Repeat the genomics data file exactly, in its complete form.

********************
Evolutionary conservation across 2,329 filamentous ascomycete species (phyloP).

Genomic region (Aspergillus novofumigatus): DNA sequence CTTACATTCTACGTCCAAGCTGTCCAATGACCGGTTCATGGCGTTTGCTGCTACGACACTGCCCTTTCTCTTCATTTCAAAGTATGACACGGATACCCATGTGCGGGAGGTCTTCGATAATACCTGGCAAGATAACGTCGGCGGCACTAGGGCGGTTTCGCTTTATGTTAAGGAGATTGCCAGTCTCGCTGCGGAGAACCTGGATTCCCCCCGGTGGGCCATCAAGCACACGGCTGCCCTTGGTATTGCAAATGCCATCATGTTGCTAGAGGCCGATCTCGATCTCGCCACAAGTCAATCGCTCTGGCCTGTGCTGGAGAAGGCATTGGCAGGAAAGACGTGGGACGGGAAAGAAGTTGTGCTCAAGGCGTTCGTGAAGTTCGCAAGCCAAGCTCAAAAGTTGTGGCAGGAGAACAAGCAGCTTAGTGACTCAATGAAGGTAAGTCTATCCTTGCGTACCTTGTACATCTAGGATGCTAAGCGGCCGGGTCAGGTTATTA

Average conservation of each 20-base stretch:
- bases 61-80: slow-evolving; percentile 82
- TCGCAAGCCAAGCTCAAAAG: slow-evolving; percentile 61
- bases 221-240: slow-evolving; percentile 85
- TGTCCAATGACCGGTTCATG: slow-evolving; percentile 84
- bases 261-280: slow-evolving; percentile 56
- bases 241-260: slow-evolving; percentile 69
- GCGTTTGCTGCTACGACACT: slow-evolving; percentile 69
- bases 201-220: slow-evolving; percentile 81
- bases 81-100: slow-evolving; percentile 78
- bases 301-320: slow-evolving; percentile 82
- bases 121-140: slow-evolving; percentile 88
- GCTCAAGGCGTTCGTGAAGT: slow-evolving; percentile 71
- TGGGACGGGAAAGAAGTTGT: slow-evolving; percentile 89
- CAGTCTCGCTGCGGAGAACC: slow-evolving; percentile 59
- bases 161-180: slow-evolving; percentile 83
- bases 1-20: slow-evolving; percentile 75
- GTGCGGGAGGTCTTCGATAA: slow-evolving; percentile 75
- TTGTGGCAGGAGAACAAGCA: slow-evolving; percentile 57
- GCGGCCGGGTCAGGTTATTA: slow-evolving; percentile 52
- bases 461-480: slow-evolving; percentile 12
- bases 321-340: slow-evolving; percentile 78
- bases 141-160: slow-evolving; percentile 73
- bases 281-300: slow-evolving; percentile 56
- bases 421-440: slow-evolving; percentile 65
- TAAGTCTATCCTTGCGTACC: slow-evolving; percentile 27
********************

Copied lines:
Evolutionary conservation across 2,329 filamentous ascomycete species (phyloP).

Genomic region (Aspergillus novofumigatus): DNA sequence CTTACATTCTACGTCCAAGCTGTCCAATGACCGGTTCATGGCGTTTGCTGCTACGACACTGCCCTTTCTCTTCATTTCAAAGTATGACACGGATACCCATGTGCGGGAGGTCTTCGATAATACCTGGCAAGATAACGTCGGCGGCACTAGGGCGGTTTCGCTTTATGTTAAGGAGATTGCCAGTCTCGCTGCGGAGAACCTGGATTCCCCCCGGTGGGCCATCAAGCACACGGCTGCCCTTGGTATTGCAAATGCCATCATGTTGCTAGAGGCCGATCTCGATCTCGCCACAAGTCAATCGCTCTGGCCTGTGCTGGAGAAGGCATTGGCAGGAAAGACGTGGGACGGGAAAGAAGTTGTGCTCAAGGCGTTCGTGAAGTTCGCAAGCCAAGCTCAAAAGTTGTGGCAGGAGAACAAGCAGCTTAGTGACTCAATGAAGGTAAGTCTATCCTTGCGTACCTTGTACATCTAGGATGCTAAGCGGCCGGGTCAGGTTATTA

Average conservation of each 20-base stretch:
- bases 61-80: slow-evolving; percentile 82
- TCGCAAGCCAAGCTCAAAAG: slow-evolving; percentile 61
- bases 221-240: slow-evolving; percentile 85
- TGTCCAATGACCGGTTCATG: slow-evolving; percentile 84
- bases 261-280: slow-evolving; percentile 56
- bases 241-260: slow-evolving; percentile 69
- GCGTTTGCTGCTACGACACT: slow-evolving; percentile 69
- bases 201-220: slow-evolving; percentile 81
- bases 81-100: slow-evolving; percentile 78
- bases 301-320: slow-evolving; percentile 82
- bases 121-140: slow-evolving; percentile 88
- GCTCAAGGCGTTCGTGAAGT: slow-evolving; percentile 71
- TGGGACGGGAAAGAAGTTGT: slow-evolving; percentile 89
- CAGTCTCGCTGCGGAGAACC: slow-evolving; percentile 59
- bases 161-180: slow-evolving; percentile 83
- bases 1-20: slow-evolving; percentile 75
- GTGCGGGAGGTCTTCGATAA: slow-evolving; percentile 75
- TTGTGGCAGGAGAACAAGCA: slow-evolving; percentile 57
- GCGGCCGGGTCAGGTTATTA: slow-evolving; percentile 52
- bases 461-480: slow-evolving; percentile 12
- bases 321-340: slow-evolving; percentile 78
- bases 141-160: slow-evolving; percentile 73
- bases 281-300: slow-evolving; percentile 56
- bases 421-440: slow-evolving; percentile 65
- TAAGTCTATCCTTGCGTACC: slow-evolving; percentile 27